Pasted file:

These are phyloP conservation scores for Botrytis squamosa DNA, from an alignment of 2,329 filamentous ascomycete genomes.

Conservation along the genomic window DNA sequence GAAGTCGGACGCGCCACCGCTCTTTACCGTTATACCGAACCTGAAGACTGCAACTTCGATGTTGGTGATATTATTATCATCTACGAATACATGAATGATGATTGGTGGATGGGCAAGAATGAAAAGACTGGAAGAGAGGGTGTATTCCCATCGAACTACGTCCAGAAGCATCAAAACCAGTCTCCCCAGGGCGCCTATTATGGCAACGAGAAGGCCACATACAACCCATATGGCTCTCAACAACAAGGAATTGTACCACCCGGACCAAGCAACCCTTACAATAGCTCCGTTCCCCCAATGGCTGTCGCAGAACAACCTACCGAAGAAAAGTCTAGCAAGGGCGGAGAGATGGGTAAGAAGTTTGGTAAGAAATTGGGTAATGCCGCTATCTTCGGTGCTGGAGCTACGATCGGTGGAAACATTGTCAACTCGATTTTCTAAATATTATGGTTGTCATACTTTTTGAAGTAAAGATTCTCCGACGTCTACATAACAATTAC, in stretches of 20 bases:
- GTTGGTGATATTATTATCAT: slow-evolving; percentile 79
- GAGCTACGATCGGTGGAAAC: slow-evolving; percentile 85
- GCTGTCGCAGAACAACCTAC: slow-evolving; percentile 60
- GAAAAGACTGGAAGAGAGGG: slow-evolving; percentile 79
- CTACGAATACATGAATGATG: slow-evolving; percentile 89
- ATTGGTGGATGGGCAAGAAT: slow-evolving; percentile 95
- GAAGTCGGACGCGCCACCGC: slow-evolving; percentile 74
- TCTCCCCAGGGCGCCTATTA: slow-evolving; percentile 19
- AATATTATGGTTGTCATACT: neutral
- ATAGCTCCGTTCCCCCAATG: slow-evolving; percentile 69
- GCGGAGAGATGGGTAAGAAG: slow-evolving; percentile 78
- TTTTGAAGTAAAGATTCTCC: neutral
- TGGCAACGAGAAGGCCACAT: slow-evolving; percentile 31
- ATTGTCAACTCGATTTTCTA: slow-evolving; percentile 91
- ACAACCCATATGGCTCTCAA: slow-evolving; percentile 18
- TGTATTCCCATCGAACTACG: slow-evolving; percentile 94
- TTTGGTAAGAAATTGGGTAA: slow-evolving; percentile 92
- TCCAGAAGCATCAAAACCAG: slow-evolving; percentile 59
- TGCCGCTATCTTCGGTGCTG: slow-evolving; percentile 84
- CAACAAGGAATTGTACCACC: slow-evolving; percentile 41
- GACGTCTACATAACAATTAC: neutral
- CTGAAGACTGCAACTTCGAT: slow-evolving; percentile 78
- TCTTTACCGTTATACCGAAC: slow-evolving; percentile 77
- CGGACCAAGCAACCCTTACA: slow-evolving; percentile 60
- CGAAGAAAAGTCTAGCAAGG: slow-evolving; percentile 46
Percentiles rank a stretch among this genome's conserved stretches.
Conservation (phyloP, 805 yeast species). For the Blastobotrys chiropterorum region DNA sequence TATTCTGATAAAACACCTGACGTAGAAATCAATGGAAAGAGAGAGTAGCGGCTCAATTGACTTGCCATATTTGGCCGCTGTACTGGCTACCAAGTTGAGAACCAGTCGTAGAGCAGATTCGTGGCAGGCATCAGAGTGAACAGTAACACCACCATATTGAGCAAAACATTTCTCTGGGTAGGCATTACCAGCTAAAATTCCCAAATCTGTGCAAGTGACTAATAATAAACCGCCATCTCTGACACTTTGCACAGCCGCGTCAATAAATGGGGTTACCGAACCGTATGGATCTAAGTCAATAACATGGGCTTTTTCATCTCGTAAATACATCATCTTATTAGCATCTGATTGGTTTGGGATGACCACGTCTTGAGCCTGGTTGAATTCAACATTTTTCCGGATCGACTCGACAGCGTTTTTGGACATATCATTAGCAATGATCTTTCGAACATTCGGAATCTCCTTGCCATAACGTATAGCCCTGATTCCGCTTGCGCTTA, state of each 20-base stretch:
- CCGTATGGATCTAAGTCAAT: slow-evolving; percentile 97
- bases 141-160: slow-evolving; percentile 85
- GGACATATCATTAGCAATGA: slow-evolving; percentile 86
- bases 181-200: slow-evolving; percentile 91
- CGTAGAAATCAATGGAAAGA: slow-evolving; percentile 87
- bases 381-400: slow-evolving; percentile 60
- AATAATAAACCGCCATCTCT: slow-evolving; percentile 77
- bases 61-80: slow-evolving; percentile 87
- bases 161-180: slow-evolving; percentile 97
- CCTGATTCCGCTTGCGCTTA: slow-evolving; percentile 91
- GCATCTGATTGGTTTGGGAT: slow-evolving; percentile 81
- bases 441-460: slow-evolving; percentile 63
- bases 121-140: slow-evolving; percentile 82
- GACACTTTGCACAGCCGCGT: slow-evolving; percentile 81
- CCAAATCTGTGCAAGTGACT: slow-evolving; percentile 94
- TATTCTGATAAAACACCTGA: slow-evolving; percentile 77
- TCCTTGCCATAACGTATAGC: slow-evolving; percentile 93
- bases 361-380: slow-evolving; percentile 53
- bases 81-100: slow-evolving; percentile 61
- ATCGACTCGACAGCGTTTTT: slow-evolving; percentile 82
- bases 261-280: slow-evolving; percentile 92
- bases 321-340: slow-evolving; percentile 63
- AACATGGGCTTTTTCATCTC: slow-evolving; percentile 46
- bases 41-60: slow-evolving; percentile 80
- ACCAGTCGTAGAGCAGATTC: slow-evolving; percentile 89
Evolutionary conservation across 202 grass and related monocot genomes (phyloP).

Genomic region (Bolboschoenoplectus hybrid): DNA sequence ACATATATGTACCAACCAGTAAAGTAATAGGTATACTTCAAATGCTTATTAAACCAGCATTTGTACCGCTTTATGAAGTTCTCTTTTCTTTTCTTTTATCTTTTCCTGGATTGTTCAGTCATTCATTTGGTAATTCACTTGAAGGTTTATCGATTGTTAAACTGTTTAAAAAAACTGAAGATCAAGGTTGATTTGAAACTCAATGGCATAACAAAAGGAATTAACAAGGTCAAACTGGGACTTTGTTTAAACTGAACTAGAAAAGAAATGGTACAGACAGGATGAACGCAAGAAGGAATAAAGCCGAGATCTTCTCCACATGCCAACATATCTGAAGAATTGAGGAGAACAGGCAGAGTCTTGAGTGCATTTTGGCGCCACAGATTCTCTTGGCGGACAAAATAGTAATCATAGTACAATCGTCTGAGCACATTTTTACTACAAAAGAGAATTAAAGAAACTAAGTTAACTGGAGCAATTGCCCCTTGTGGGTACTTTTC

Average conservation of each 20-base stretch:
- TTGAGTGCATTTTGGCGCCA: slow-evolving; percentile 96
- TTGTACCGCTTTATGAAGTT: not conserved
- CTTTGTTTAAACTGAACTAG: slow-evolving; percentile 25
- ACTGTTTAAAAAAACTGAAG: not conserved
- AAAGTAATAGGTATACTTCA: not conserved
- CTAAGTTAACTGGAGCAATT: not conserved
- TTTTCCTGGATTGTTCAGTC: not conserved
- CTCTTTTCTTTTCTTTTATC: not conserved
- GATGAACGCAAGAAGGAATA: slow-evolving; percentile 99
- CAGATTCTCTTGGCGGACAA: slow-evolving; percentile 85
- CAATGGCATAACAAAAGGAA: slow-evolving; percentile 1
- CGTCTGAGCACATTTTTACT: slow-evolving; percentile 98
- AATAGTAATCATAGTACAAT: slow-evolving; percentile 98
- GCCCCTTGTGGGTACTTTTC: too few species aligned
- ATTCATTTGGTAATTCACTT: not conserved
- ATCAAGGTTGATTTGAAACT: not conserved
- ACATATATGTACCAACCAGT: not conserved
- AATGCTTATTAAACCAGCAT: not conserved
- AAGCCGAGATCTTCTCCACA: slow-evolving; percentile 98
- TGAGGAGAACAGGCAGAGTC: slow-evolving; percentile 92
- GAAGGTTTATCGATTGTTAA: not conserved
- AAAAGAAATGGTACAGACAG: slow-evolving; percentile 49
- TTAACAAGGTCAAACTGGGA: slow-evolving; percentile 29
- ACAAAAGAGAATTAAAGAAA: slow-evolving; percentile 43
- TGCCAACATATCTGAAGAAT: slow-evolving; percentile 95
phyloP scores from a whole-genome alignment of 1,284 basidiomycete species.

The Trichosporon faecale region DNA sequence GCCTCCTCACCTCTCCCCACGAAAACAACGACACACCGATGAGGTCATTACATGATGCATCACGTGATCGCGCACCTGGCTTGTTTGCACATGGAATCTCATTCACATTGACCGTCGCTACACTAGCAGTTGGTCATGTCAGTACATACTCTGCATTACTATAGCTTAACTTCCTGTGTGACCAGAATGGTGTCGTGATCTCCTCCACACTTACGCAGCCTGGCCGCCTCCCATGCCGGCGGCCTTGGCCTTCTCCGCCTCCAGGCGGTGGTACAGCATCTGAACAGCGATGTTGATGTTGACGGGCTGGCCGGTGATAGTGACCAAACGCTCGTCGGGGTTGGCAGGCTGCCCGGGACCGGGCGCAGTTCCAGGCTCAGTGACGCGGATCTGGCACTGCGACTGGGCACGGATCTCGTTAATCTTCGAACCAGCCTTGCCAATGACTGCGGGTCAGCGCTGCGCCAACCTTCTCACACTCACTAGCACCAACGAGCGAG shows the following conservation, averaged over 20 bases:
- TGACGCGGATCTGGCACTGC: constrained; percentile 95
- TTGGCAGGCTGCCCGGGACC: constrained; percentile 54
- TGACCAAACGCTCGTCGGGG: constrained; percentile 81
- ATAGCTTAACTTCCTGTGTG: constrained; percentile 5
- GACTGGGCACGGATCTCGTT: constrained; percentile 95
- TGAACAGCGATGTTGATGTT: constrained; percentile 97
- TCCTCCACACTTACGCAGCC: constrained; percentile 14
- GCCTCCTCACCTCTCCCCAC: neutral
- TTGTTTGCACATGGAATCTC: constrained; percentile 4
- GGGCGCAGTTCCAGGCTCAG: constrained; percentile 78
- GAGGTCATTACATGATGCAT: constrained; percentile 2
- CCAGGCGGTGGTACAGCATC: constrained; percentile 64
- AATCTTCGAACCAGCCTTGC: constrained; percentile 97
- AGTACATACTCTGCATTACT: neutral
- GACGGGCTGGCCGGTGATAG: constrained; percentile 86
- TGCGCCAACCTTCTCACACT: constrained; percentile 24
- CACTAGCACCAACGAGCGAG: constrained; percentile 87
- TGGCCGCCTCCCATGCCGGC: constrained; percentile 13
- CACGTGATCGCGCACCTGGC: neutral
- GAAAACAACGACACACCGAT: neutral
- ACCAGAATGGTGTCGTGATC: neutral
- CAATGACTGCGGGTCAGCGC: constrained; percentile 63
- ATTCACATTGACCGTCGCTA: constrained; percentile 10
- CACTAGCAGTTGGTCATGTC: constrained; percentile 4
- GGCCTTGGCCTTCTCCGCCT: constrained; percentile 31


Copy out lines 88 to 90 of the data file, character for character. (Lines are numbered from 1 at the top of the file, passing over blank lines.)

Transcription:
- ATAGCTTAACTTCCTGTGTG: constrained; percentile 5
- GACTGGGCACGGATCTCGTT: constrained; percentile 95
- TGAACAGCGATGTTGATGTT: constrained; percentile 97